No time to abandon energy density

Energy density - more than an engineering detail []

When James Watt’s separate steam condenser began to displace Thomas Newcomen’s early atmospheric engine, it did not require government targets or financial incentives to encourage the take-up of the technology. Watt’s idea succeeded simply because it took less than half as much coal to deliver the same quantity of mechanical work. Watt’s innovation was part of a long-term trend in energy production; it was part of a continuous move towards using fuels of greater energy density and so lower carbon intensity.

What is the future of civilisation as the oil runs out?

Contribution to the Radio 3 Free Thinking Festival at Gateshead on 6th November:

Anne McElvoy chairs a debate about the impact of a future energy crisis on our way of life, recorded in front of an audience at the BBC Radio 3 Free Thinking Festival 2011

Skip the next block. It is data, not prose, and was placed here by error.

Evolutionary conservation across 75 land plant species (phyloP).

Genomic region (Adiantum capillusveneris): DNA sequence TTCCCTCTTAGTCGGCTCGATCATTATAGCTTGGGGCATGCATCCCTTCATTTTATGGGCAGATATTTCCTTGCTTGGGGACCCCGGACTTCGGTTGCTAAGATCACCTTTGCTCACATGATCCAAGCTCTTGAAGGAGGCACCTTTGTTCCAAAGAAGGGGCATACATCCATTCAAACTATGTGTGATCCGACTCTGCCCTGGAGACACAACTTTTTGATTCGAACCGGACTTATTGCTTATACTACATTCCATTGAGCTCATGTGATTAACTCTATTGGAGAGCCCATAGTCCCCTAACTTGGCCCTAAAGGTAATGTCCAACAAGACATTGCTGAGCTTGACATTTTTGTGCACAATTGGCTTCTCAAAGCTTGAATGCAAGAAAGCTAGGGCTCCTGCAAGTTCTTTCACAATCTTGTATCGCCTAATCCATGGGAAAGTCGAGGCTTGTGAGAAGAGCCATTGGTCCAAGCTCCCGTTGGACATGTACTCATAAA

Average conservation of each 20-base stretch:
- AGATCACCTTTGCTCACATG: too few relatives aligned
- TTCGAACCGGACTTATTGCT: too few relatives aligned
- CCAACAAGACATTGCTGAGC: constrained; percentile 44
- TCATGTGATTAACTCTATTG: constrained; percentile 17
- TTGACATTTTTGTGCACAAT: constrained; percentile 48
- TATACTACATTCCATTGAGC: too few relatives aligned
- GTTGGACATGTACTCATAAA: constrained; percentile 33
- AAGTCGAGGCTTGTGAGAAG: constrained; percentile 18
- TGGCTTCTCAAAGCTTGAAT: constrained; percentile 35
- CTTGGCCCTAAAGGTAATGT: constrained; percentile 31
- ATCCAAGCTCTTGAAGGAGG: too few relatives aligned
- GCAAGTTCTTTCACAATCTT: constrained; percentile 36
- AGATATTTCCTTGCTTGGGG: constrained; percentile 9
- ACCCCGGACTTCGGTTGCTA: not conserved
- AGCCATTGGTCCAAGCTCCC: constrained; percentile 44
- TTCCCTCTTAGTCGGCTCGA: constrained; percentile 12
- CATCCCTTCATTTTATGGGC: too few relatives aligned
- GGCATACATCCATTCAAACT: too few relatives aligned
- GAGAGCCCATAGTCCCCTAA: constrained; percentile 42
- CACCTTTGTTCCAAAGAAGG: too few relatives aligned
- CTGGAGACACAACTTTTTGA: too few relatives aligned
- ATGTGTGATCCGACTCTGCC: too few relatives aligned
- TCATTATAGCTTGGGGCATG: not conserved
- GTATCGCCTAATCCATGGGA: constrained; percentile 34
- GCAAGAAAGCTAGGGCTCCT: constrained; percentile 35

How will our world change as traditional energy supplies shrink and climate change forces us to use less fossil fuels? Should we return to a locally-focused pre-modern lifestyle where travel is a luxury for the few, will conflict over declining resources destabilise the globe, or will science save the day?
Debaters include Paul Younger, Director of the Newcastle Institute for Research on Sustainability, the philosopher Melissa Lane from Princeton University, scientist Colin McInnes and gobal energy specialist Neil Hirst.

Winds of change must blow through the energy sector

Offshore wind - Scotland’s renewable Grands Projets

Energy production should be a simple matter of physics, engineering and economics taken strictly in that order. But in Scotland we have added our own colourful politics into the mix. Some see a future where nationalist renewable electrons will flood south along the interconnector, while others argue unionist nuclear electrons will need to flow north when the wind stops blowing.